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Boeing, machinists in tentative deal to end strike
Boeing Machinists W 4860552
Striking Boeing Co. worker Joe Tello, a painter who works at Boeing's Frederickson plant in Puyallup, Wash., walks a picket line Monday, Oct. 27, 2008, near Boeing Field in Seattle. More than 25,000 members of the Machinists union have been on strike against Boeing since Sept. 6, 2008, and federally mediated negotiations to end the strike resumed Monday in Washington, D.C. - photo by Associated Press
    SEATTLE — Boeing Co. and its Machinists union reached a tentative four-year settlement to end a strike that has shut down the company’s commercial airplane operations since Sept. 6, union and company spokesmen confirmed.
    Boeing and the Machinists union said the deal would enhance job security.
    Francis ‘‘Frank’’ Larkin, a spokesman for the International Association of Machinists and Aerospace Workers in Washington, D.C., told The Associated Press the deal was reached shortly before 9 p.m. EDT Monday, in the fifth day of talks at Federal Mediation and Conciliation Service headquarters in Washington and the 52nd day of the walkout.
    Analysts have estimated the strike has cost the world’s No. 2 commercial airplane maker roughly $100 million a day in deferred revenue and production delays on its highly anticipated next-generation passenger jet.
    In a news release, Boeing Commercial Airplanes President Scott E. Carson said the agreement ‘‘rewards employees for their contributions to our success while preserving our ability to compete.’’
    Boeing spokesman Tim Healy in Seattle said the settlement includes varying degrees of change in all three parts of the contract that deal with outsourcing — provisions for subcontractors to deliver parts and supplies to the shop floor, procedures for the union to bid for work before it is outsourced and a section on maintenance work.
    Healy said it took until Saturday to reach agreement on job security, with the two successive days of talks devoted primarily to economic issues.
    Last week, Chicago-based Boeing said that without the strike, it would have delivered 119 planes during the third quarter, but instead delivered just 84 — 35 fewer than planned.
    According to a statement issued by the union, the settlement ‘‘will provide job security for its members and limit the amount of work outside vendors can perform in the workplace.’’
    IAM represents about 25,000 workers in and around Seattle, 1,500 in Gresham, Ore., and 750 in Wichita, Kan. Participants in the talks included IAM President Tom Buffenbarger and General Vice President Rich Michalski.
    ‘‘I think we’ve addressed all the major concerns that our members have had,’’ Buffenbarger said by telephone.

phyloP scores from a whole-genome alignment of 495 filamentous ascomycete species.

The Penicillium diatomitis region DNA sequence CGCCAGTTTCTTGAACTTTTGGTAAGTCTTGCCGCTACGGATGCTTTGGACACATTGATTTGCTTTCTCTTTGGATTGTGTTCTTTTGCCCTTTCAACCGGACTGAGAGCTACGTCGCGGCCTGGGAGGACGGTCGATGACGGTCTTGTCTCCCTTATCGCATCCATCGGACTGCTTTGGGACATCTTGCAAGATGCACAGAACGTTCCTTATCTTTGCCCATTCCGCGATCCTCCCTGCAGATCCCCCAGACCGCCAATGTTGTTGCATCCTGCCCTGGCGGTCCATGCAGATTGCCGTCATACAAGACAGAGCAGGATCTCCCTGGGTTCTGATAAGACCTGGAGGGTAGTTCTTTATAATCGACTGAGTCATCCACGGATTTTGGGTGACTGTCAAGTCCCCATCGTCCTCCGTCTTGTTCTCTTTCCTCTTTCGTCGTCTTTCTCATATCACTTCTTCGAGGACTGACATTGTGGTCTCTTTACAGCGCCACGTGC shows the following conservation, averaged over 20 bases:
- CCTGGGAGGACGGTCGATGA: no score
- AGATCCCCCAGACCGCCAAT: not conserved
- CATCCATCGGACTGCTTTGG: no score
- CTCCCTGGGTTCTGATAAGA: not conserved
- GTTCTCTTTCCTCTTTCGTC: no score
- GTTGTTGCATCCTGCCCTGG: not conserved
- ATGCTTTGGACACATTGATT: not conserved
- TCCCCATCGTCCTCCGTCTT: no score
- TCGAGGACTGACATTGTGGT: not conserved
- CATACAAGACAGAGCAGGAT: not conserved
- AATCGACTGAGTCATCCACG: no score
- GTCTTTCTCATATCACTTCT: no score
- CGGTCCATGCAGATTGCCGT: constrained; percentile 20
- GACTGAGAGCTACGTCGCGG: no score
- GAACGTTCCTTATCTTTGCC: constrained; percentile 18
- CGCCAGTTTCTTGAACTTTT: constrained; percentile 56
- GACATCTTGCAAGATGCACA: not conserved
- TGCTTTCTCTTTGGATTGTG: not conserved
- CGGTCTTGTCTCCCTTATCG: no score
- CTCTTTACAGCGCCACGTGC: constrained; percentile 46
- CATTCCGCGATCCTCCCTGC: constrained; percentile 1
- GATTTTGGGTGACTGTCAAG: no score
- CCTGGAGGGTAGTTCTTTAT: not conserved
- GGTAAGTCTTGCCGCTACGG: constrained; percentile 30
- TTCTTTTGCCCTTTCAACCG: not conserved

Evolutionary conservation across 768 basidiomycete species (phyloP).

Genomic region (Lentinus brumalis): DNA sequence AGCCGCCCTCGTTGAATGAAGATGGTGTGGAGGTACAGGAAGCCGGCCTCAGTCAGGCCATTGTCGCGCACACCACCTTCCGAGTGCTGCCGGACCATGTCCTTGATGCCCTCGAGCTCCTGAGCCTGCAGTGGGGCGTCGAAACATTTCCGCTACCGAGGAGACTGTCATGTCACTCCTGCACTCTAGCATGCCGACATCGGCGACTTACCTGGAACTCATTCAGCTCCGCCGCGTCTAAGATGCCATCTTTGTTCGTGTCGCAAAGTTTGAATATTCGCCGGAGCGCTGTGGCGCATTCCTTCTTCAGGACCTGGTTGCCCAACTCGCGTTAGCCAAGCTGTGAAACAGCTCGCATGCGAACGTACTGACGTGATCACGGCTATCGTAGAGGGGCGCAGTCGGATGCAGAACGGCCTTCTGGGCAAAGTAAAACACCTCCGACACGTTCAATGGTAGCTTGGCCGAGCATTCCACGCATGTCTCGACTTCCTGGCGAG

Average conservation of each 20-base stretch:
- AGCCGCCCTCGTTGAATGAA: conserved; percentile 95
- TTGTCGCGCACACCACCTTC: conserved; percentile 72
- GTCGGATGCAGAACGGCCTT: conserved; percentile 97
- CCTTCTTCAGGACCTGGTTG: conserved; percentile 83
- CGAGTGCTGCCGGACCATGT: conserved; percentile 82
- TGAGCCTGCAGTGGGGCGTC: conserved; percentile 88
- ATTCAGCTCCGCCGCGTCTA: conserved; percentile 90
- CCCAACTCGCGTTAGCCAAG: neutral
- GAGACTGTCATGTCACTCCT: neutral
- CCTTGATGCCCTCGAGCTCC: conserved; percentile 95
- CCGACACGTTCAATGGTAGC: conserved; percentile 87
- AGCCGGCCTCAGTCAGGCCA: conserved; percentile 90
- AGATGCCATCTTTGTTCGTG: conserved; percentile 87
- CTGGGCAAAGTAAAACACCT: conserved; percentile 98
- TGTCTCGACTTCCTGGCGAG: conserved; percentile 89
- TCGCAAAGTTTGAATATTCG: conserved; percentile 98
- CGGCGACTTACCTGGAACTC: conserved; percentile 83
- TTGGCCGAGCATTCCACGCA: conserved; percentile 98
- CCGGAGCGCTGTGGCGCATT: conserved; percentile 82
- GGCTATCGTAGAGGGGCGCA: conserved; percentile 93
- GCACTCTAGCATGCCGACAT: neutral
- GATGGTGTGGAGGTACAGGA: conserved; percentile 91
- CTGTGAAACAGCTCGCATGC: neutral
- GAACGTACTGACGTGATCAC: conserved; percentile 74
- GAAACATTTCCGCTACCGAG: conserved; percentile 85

The union withheld additional details of the agreement pending distribution to the membership, but its statement said the pact was unanimously endorsed by IAM negotiators and will be submitted for a ratification vote in three to five days. A simple majority is required for approval.
    ‘‘This tentative agreement is the result of hard work and great sacrifice by many people,’’ the union’s aerospace coordinator and chief negotiator, Mark Blondin, said in the statement, ‘‘but no one deserves more credit than the workers at Boeing, who conducted themselves with dignity and determination throughout this ordeal.
    ‘‘On behalf of the entire negotiating committee, I want to say it has been our honor to serve as their representatives.’’
    The walkout began three days after Boeing’s last offer was rejected with an 87 percent strike vote. Two days of last-ditch talks to avoid a strike failed, and another two-day round of negotiations collapsed Oct. 13. Mediators were involved in both of those efforts.
    Blondin said after the last unsuccessful round of talks the sticking point was Boeing’s insistence on moving to replace about 2,000 union workers who distribute parts, deliver materials and perform similar tasks with outside suppliers and subcontractors.
    Boeing offered to keep the 2,000 affected workers on the payroll for the term of the contract but not any longer, Blondin said.
    Parts and supply delivery to the shop floor has been a sore spot with the union since 2002, when the Machinists voted to reject a contract offer giving subcontractors access to the shop floor for the first time but failed to muster the two-thirds vote required for a strike. As a result, Boeing was able to put the terms into effect without union agreement.
    The Machinists sought to remove that provision during their 28-day strike in 2005 but settled without winning on that issue.
    The current strike is the Machinists’ fourth against Boeing in two decades. The union was out for 69 days in 1995 and 48 days in 1989.
    About seven weeks into the strike in 1995, angry union members voted down a settlement recommended by their leadership, later approving a substantially improved offer.
    ‘‘The members make that final decision,’’ Buffenbarger said, ‘‘but I’m hopeful.’’
    An end to the strike would refocus attention on Boeing’s new 787 passenger jet. To date, 58 customers have ordered 895 of the new planes, touted for their promise of greater fuel efficiency due to its construction from lightweight carbon-fiber composite parts.
    Even before the strike, the jetliner had been hampered by lengthy production delays due to supply chain glitches.
    Boeing has lost credibility, and billions of dollars in expected additional costs and penalties, with three delays in the 787’s delivery schedule that leave it more than a year behind the original schedule.

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